What Trump could do to the Iowa caucus

As America prepares to make its choice in the 2020 elections, CNN ventured into the lives of voters around the country who are often overlooked in the traditional political narratives. We start this series with a look at black voters in the early caucus state of Iowa.

When Iowans caucus Monday night, Americans will have the first results of the 2020 Democratic presidential primary. And, in the long primary campaign, no state has been more central to the leading candidates’ strategies or commanded more intense media interest than Iowa.

But will it really matter?

Recent history says it should. In 2004, Iowa vaulted John Kerry into front-runner status. As recently as just a few weeks before those caucuses, Kerry was languishing in single digits in the polls and had to lend himself millions of dollars to provide a shot in the arm. But he poured those resources into Iowa, won and pretty quickly had the nomination sewn up.

In 2008, Iowa proved Barack Obama could win. Trailing Hillary Clinton for much of the primary, Obama ran an Iowa-or-bust campaign with a historic investment in organizing. When he won, the national media gave his audacious candidacy the spotlight of a frontrunner, just like it had Kerry four years earlier.

Iowa has the power to set the narrative. By going first, it tends to dictate who the perceived front-runner is — and the media, after months of analyzing and parsing the primary campaigns, finally has a result to hype. So, the result is usually a round-the-clock media narrative that can give the winner a springboard into New Hampshire, South Carolina and beyond.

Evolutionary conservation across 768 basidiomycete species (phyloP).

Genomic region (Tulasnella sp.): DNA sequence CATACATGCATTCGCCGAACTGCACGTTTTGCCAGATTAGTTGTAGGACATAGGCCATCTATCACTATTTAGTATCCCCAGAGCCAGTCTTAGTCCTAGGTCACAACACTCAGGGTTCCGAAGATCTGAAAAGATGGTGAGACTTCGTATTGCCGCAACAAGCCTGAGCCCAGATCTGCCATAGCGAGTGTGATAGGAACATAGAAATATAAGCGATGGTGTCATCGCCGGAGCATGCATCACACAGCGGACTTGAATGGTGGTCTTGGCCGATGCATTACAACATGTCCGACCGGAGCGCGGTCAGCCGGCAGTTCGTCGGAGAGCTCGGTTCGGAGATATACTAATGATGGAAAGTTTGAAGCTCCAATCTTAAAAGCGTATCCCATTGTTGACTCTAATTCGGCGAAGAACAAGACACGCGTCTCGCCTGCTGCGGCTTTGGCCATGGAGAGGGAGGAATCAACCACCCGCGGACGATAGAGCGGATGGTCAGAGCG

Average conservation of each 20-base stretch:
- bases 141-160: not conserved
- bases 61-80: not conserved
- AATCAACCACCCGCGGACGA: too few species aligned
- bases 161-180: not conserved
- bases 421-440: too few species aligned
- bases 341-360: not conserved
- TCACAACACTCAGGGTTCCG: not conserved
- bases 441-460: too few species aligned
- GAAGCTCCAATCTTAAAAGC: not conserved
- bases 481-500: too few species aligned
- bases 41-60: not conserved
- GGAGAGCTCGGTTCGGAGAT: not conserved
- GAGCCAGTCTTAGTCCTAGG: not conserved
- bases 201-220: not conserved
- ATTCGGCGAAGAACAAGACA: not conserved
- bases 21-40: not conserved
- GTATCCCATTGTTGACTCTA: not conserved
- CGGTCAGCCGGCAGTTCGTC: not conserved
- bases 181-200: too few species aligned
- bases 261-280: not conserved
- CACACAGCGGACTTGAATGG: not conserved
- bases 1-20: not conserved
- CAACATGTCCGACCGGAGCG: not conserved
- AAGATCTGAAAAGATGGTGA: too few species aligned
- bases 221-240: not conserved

But this time, it’s hard to see that happening. And there are two reasons why.

First, 2020 brings new Iowa caucus rules under which state Democrats will release three results: the raw vote totals from the first round of caucusing; the final raw vote totals after realignment within the caucuses; and the projected estimate of total delegates awarded to each candidate.

It is entirely plausible that these results will be “won” by different candidates. That would give several campaigns the opportunity to spin a result in their favor, muddying the waters of who really won.

Second, for a front-runner narrative to truly take hold and affect voters in later states, the media has to give the Iowa result serious oxygen. But this year’s caucus could occur smack dab in the middle of the Senate’s impeachment trial of President Donald Trump, which is being broadcast largely uninterrupted for hours each day and consuming the political world’s entire attention span.

Making matters worse for Iowa, Trump is scheduled to trek to Capitol Hill — the very venue of his trial — the day after the caucus to deliver his State of the Union address. In normal years, the State of the Union is itself a bona fide media spectacle, with the broadcast networks, cable outlets, print journalists and social media companies dedicating significant resources to live coverage and analysis.

We know Trump relishes the spotlight of this massive event. With impeachment as the backdrop, this year’s State of the Union could be a heightened reality-television drama. The safest bet in politics is that major media outlets — and Trump himself — will give it that kind of billing.

The outcome? Thanks to the 24-hour news cycle dictated and dominated by the near-planetary mass of Trump coverage, by Wednesday morning, any attention for Monday’s Iowa caucuses may be eclipsed.

Many who have worked on campaigns this cycle like me have dubbed this Democratic contest a “cable news primary,” as voters in Iowa, New Hampshire and beyond have so intensely followed news developments, interviews and the horse-race polling coverage throughout 2019 and into 2020.

It’s not that different from how Trump was able to galvanize support in 2016 by commanding the media ecosystem with his omnipresence. The importance of media coverage has probably never been greater for shaping and affecting voter behavior in America than it is today.

Though Iowa’s vote is important, of course, this unique media environment could dampen its historic effect of crowning a front-runner and make later contests even more influential for how voters perceive the candidates and the race.

Buckle up. We could be in for a long ride.

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